Electronics of the future: Upcoming technology that exploits the spin of electrons

New quasi-1D materials for potential spintronic applications, an upcoming technology that exploits the spin of electrons.


Currently used electronics mainly relies on their electric charge but the fact- these electronics have already reached their physical limits.

In any case, electrons bear another natural quantum-physical property called spin, which can be translated as a sort of angular momentum and can be either “up” or “down”.

While regular electronic gadgets don’t deploy the pin of the electrons that they utilize, spintronics is a field of study in which the spin of the leading electrons is vital. Serious improvements in execution and new applications can be accomplished through spin currents.

Scientists are finding ways to generate spin currents with material structures that possess electrons with desirable spin properties. Here, Rashba-Bychkov effect (or simply Rashba effect) becomes handy when it comes to split spin-up and spin-down electrons due to breakings in symmetry.

Considering this, scientists at the Tokyo Tech have discovered a new mechanism for generating a spin current without energy loss from a series of simulations for new quasi-1D materials based on bismuth-adsorbed indium that exhibit a giant Rashba effect.

Associate Professor Yoshihiro Gohda said, “Our mechanism is suitable for spintronic applications, having an advantage that it does not require an external magnetic field to generate nondissipative spin current. This advantage would simplify potential spintronic devices and would allow for further miniaturization.”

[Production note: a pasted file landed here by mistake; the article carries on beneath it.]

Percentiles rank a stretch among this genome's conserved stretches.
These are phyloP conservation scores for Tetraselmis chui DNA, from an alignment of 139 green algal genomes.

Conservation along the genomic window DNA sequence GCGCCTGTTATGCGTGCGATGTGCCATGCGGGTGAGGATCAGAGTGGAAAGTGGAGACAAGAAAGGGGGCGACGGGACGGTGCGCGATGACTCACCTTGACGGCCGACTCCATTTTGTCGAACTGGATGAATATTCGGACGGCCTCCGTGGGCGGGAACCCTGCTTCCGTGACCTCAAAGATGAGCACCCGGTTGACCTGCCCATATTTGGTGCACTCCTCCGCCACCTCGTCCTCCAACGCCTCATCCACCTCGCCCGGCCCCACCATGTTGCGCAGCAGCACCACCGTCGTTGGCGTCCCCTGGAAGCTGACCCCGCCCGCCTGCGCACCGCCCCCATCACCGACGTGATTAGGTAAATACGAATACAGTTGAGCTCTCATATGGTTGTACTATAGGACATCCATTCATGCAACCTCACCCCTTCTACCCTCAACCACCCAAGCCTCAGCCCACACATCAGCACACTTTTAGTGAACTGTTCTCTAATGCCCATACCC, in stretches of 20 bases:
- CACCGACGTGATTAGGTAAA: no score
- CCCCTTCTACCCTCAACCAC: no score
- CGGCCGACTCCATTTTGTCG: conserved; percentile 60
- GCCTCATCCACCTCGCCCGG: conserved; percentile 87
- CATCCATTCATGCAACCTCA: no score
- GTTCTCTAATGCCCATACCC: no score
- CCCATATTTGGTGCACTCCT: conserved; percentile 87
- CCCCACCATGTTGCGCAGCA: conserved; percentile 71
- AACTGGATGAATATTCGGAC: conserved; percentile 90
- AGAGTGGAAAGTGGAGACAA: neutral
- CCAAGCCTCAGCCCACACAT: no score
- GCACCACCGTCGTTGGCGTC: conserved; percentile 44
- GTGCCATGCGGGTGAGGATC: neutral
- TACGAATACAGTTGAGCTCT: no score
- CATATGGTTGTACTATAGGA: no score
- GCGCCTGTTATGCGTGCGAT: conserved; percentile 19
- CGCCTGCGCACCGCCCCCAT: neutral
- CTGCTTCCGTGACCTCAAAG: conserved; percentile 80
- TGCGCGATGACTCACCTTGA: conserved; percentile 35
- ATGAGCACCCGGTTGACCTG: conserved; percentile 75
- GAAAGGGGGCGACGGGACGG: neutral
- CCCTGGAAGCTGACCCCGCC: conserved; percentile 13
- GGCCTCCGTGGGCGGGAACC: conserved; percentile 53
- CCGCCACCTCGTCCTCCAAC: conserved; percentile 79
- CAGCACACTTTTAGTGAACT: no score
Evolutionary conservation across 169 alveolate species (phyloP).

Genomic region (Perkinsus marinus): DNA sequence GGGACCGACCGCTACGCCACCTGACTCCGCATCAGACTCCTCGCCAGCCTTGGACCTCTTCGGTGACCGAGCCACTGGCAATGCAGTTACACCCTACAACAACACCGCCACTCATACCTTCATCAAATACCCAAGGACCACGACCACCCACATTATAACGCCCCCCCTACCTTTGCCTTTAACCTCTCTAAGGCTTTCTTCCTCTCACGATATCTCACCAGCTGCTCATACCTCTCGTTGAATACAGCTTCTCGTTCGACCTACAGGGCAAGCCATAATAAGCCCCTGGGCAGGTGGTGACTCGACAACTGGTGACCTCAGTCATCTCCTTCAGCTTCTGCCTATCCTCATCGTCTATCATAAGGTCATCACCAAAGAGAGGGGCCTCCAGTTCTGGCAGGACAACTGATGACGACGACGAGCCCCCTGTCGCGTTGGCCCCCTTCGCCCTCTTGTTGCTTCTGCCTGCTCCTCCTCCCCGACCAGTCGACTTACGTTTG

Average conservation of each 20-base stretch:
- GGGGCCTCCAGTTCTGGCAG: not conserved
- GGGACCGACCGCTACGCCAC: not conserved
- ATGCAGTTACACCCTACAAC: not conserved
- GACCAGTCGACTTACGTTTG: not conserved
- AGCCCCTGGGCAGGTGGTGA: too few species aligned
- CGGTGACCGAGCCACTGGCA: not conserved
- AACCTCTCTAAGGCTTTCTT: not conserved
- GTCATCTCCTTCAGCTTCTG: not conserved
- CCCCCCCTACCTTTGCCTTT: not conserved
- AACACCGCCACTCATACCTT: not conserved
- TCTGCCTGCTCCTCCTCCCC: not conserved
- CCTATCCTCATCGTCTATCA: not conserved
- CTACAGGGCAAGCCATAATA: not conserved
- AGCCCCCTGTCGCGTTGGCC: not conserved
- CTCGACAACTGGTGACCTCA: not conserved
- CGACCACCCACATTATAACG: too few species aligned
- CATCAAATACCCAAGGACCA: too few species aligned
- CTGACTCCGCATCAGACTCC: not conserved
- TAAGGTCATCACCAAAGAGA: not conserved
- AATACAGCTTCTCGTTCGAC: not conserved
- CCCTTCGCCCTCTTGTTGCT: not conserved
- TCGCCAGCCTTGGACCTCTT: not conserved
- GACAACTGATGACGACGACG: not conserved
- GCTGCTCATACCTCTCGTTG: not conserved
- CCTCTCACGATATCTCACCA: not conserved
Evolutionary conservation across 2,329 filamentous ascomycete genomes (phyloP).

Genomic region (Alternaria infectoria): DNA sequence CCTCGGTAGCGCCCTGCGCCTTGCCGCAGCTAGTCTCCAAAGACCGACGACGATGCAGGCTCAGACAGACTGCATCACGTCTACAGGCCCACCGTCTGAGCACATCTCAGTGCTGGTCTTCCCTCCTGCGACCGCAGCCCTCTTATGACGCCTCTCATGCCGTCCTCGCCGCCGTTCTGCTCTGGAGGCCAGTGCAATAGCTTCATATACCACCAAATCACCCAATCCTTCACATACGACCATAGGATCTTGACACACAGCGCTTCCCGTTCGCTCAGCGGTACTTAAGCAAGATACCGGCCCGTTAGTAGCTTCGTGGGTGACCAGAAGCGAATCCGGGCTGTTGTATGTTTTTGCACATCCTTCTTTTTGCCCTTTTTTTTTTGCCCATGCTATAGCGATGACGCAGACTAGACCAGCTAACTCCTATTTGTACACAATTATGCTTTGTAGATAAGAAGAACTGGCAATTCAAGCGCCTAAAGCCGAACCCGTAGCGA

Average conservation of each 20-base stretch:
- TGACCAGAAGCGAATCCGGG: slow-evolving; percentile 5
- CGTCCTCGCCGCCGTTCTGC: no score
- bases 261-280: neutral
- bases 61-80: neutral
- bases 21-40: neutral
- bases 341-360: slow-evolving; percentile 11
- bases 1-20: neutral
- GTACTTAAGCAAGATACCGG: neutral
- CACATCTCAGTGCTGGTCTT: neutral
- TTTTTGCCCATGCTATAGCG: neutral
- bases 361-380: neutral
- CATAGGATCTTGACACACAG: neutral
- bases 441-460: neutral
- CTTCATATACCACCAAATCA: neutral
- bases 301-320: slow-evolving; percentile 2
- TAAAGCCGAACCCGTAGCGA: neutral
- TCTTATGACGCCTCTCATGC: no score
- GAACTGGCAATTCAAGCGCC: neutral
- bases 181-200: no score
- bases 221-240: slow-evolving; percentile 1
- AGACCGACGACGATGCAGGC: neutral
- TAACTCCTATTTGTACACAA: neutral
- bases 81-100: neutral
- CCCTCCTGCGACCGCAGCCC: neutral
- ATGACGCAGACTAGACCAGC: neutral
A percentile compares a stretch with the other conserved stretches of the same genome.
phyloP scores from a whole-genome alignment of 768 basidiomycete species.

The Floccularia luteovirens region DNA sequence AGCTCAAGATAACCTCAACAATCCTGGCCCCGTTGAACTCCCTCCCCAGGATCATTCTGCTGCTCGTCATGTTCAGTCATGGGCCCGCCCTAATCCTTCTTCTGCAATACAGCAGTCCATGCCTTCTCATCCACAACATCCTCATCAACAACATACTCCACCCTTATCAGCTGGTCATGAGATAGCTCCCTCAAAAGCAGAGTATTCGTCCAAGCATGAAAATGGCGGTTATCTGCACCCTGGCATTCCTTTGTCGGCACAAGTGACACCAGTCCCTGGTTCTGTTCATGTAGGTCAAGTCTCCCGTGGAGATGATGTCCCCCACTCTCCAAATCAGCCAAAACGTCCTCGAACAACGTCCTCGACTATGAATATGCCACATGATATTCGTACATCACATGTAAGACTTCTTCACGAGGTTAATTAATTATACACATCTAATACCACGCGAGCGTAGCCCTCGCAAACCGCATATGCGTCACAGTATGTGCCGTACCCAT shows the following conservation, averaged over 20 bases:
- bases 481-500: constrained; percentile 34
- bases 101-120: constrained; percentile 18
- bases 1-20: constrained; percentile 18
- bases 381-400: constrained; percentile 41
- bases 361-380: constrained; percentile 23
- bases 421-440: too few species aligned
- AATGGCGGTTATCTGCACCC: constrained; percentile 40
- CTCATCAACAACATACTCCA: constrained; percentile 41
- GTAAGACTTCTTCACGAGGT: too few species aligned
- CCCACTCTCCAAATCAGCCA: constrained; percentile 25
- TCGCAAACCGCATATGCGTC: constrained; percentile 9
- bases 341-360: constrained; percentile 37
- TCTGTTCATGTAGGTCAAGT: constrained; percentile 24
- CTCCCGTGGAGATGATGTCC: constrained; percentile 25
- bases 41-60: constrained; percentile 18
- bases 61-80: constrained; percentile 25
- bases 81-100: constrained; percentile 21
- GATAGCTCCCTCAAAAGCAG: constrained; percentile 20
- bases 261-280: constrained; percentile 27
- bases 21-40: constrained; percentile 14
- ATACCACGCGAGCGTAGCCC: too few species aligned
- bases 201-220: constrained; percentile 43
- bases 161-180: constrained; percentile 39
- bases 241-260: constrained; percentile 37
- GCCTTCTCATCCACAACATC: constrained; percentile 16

The researchers conducted simulations based on these materials to demonstrate that the Rashba effect in them can be large and only requires applying a certain voltage to generate spin currents. By comparing the Rashba properties of multiple variations of these materials, they provided explanations for the observed differences in the materials’ spin properties and a guide for further materials exploration.

Gohda said, “This type of research is very important as radically new technologies are required if we intend to further improve electronic devices and go beyond their current physical limits. Our study should be important for energy-efficient spintronic applications and stimulating further exploration of different 1D Rashba systems.”

The study is published in the journal Physical Review B.


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